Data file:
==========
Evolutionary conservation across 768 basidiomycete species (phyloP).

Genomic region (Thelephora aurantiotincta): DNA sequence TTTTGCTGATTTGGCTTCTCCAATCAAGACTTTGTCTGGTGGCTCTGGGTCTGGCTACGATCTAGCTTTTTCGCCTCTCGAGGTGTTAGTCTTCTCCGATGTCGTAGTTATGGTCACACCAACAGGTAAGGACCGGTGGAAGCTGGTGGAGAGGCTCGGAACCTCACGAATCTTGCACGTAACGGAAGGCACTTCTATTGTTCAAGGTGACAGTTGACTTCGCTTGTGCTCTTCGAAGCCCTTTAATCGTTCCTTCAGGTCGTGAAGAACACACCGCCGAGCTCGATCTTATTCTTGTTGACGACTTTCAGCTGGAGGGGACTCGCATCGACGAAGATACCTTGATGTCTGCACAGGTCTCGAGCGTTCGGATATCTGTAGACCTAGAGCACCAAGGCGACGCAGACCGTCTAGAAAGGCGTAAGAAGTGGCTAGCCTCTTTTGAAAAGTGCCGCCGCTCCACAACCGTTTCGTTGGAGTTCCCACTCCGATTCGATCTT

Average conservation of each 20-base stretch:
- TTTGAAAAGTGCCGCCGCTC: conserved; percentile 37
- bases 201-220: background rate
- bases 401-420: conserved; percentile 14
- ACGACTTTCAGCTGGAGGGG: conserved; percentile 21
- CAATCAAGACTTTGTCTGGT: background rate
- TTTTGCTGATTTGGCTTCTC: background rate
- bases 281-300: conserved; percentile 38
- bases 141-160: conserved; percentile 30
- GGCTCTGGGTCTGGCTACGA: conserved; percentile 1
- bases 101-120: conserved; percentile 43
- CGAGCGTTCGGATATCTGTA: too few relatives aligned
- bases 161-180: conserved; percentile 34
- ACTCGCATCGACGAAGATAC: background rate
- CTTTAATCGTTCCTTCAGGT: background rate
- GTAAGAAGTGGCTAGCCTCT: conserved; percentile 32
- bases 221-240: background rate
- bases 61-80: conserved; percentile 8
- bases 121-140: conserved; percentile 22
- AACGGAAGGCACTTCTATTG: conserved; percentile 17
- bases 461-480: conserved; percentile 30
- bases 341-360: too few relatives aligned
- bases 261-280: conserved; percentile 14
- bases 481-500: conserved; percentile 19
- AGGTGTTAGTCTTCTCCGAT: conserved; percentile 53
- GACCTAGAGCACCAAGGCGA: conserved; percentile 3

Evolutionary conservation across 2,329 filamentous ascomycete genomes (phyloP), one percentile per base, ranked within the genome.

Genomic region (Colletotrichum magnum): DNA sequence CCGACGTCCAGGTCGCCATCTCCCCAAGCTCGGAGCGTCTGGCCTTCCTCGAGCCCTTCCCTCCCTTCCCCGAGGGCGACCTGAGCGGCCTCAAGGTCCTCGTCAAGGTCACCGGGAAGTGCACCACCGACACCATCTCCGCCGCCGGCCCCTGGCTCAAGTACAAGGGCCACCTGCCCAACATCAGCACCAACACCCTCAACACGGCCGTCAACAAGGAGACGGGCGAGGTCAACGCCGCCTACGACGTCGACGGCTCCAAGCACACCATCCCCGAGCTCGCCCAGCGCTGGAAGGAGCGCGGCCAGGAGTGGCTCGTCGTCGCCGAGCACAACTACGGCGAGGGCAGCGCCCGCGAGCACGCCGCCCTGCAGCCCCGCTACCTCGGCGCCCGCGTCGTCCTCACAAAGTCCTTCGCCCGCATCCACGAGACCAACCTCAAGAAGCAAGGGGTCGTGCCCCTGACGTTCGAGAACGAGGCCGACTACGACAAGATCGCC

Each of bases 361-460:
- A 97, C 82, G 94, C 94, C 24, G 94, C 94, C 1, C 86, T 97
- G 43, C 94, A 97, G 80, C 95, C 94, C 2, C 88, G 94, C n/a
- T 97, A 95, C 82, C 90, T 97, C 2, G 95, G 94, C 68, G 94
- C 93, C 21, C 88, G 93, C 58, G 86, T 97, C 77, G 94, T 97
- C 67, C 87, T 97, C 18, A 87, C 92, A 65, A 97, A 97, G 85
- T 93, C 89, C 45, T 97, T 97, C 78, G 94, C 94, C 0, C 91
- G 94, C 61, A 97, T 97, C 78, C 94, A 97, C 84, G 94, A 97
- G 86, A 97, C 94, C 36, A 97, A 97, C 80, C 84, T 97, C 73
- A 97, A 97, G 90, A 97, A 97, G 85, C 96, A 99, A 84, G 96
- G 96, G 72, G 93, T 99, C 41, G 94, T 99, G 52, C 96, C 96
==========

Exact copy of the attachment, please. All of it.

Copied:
Evolutionary conservation across 768 basidiomycete species (phyloP).

Genomic region (Thelephora aurantiotincta): DNA sequence TTTTGCTGATTTGGCTTCTCCAATCAAGACTTTGTCTGGTGGCTCTGGGTCTGGCTACGATCTAGCTTTTTCGCCTCTCGAGGTGTTAGTCTTCTCCGATGTCGTAGTTATGGTCACACCAACAGGTAAGGACCGGTGGAAGCTGGTGGAGAGGCTCGGAACCTCACGAATCTTGCACGTAACGGAAGGCACTTCTATTGTTCAAGGTGACAGTTGACTTCGCTTGTGCTCTTCGAAGCCCTTTAATCGTTCCTTCAGGTCGTGAAGAACACACCGCCGAGCTCGATCTTATTCTTGTTGACGACTTTCAGCTGGAGGGGACTCGCATCGACGAAGATACCTTGATGTCTGCACAGGTCTCGAGCGTTCGGATATCTGTAGACCTAGAGCACCAAGGCGACGCAGACCGTCTAGAAAGGCGTAAGAAGTGGCTAGCCTCTTTTGAAAAGTGCCGCCGCTCCACAACCGTTTCGTTGGAGTTCCCACTCCGATTCGATCTT

Average conservation of each 20-base stretch:
- TTTGAAAAGTGCCGCCGCTC: conserved; percentile 37
- bases 201-220: background rate
- bases 401-420: conserved; percentile 14
- ACGACTTTCAGCTGGAGGGG: conserved; percentile 21
- CAATCAAGACTTTGTCTGGT: background rate
- TTTTGCTGATTTGGCTTCTC: background rate
- bases 281-300: conserved; percentile 38
- bases 141-160: conserved; percentile 30
- GGCTCTGGGTCTGGCTACGA: conserved; percentile 1
- bases 101-120: conserved; percentile 43
- CGAGCGTTCGGATATCTGTA: too few relatives aligned
- bases 161-180: conserved; percentile 34
- ACTCGCATCGACGAAGATAC: background rate
- CTTTAATCGTTCCTTCAGGT: background rate
- GTAAGAAGTGGCTAGCCTCT: conserved; percentile 32
- bases 221-240: background rate
- bases 61-80: conserved; percentile 8
- bases 121-140: conserved; percentile 22
- AACGGAAGGCACTTCTATTG: conserved; percentile 17
- bases 461-480: conserved; percentile 30
- bases 341-360: too few relatives aligned
- bases 261-280: conserved; percentile 14
- bases 481-500: conserved; percentile 19
- AGGTGTTAGTCTTCTCCGAT: conserved; percentile 53
- GACCTAGAGCACCAAGGCGA: conserved; percentile 3

Evolutionary conservation across 2,329 filamentous ascomycete genomes (phyloP), one percentile per base, ranked within the genome.

Genomic region (Colletotrichum magnum): DNA sequence CCGACGTCCAGGTCGCCATCTCCCCAAGCTCGGAGCGTCTGGCCTTCCTCGAGCCCTTCCCTCCCTTCCCCGAGGGCGACCTGAGCGGCCTCAAGGTCCTCGTCAAGGTCACCGGGAAGTGCACCACCGACACCATCTCCGCCGCCGGCCCCTGGCTCAAGTACAAGGGCCACCTGCCCAACATCAGCACCAACACCCTCAACACGGCCGTCAACAAGGAGACGGGCGAGGTCAACGCCGCCTACGACGTCGACGGCTCCAAGCACACCATCCCCGAGCTCGCCCAGCGCTGGAAGGAGCGCGGCCAGGAGTGGCTCGTCGTCGCCGAGCACAACTACGGCGAGGGCAGCGCCCGCGAGCACGCCGCCCTGCAGCCCCGCTACCTCGGCGCCCGCGTCGTCCTCACAAAGTCCTTCGCCCGCATCCACGAGACCAACCTCAAGAAGCAAGGGGTCGTGCCCCTGACGTTCGAGAACGAGGCCGACTACGACAAGATCGCC

Each of bases 361-460:
- A 97, C 82, G 94, C 94, C 24, G 94, C 94, C 1, C 86, T 97
- G 43, C 94, A 97, G 80, C 95, C 94, C 2, C 88, G 94, C n/a
- T 97, A 95, C 82, C 90, T 97, C 2, G 95, G 94, C 68, G 94
- C 93, C 21, C 88, G 93, C 58, G 86, T 97, C 77, G 94, T 97
- C 67, C 87, T 97, C 18, A 87, C 92, A 65, A 97, A 97, G 85
- T 93, C 89, C 45, T 97, T 97, C 78, G 94, C 94, C 0, C 91
- G 94, C 61, A 97, T 97, C 78, C 94, A 97, C 84, G 94, A 97
- G 86, A 97, C 94, C 36, A 97, A 97, C 80, C 84, T 97, C 73
- A 97, A 97, G 90, A 97, A 97, G 85, C 96, A 99, A 84, G 96
- G 96, G 72, G 93, T 99, C 41, G 94, T 99, G 52, C 96, C 96